Welcome to the long overdue installment of “what is happening at the Peace Crops farm.” I’d always heard that spring planting time was supposed to be busy in the farming world, but now I know it to be true- I’d say it’s even worse than harvest time. But last week, a friend of mine poked me for not posting in a while, and it stirred me into action. We’ll probably jump around a bit, so here goes…
We started out a few months ago clearing another 20 beds for vegetables. The good news: you can do it in the rainy season, when it’s still too cold to plant anything. The bad news: you have to do it in the rainy season, when it’s still too cold to plant anything! Days of cold, wet, muddy toil passed as we cleared invasive wild blackberry, hauled off downed timber, cut sod, and double-dug earth. Here is Emily standing next to one of the debris piles we made.
While all that was going on, in the evenings we were planting flats of seedlings. They sit in our living room for the first few days to get them warm enough to germinate (next year: heat mats!) and then they move out to the mini-greenhouse for a few weeks, waiting for the “last frost” date of May 1 to pass, when it’s supposedly safe to set them out. Some of the particularly fragile plants, like tomatoes, spend extra time in the greenhouse.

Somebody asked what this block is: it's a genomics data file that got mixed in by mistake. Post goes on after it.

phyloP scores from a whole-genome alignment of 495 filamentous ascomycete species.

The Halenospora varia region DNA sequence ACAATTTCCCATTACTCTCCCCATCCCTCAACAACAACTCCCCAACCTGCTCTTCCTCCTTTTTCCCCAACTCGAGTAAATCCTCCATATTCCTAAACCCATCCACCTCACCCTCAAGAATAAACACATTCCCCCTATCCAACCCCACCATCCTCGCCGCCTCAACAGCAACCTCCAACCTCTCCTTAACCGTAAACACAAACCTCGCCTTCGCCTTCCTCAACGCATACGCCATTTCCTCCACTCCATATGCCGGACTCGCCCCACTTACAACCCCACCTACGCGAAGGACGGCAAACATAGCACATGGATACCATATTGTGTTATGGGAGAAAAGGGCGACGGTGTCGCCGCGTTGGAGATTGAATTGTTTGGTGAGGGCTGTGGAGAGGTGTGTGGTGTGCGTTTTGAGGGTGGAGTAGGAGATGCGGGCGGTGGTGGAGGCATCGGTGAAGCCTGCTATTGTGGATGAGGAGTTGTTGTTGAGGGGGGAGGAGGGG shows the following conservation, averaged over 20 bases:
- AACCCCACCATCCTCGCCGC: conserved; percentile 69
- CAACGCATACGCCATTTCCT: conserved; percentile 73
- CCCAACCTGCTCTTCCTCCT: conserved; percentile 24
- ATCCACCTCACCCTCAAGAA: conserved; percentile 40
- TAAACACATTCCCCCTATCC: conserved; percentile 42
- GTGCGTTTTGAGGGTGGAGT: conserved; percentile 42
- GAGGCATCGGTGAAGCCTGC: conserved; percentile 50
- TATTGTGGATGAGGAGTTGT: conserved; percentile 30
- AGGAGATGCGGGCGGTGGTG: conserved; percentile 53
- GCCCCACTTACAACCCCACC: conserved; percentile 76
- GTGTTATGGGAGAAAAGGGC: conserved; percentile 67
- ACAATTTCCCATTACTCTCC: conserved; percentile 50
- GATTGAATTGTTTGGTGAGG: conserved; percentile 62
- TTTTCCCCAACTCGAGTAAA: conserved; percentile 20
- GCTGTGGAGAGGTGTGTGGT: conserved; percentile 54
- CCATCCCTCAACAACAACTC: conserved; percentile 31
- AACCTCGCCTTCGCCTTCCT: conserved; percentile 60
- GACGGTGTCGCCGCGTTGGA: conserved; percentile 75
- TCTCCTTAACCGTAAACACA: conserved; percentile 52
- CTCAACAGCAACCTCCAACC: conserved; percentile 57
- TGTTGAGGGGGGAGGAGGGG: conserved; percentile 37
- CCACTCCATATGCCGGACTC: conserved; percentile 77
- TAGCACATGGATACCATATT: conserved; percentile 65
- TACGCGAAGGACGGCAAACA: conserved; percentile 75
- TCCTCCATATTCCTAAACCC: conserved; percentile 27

This year, we borrowed some greenhouse space from our friends Anthony and Victoria; our plans to build our own greenhouse were set back this year. Their greenhouse is pretty small, though, so we are only growing cherry tomatoes- they can be set outside earlier in the season, and ripen quickly enough that they will beat the first frost of fall. Our original plan for this year was to build our own greenhouse, big enough for several varieties of tomatoes and peppers to be in there the whole season, but it didn’t work out financially. We fretted over it for week, then realized that if we didn’t have tomatoes and peppers at the market, several of our neighbors would, and no one would really notice. Next year… Here you can see our lovely tomatoes right after they were transplanted to larger pots. We actually sprouted far more than we need, expecting some loss, but they are doing really well. I think I am going to sell the ones we don’t plant as starts at the first market of the season. Hmm, maybe I should plant a loot of extra ones next spring? We’ll see how they sell.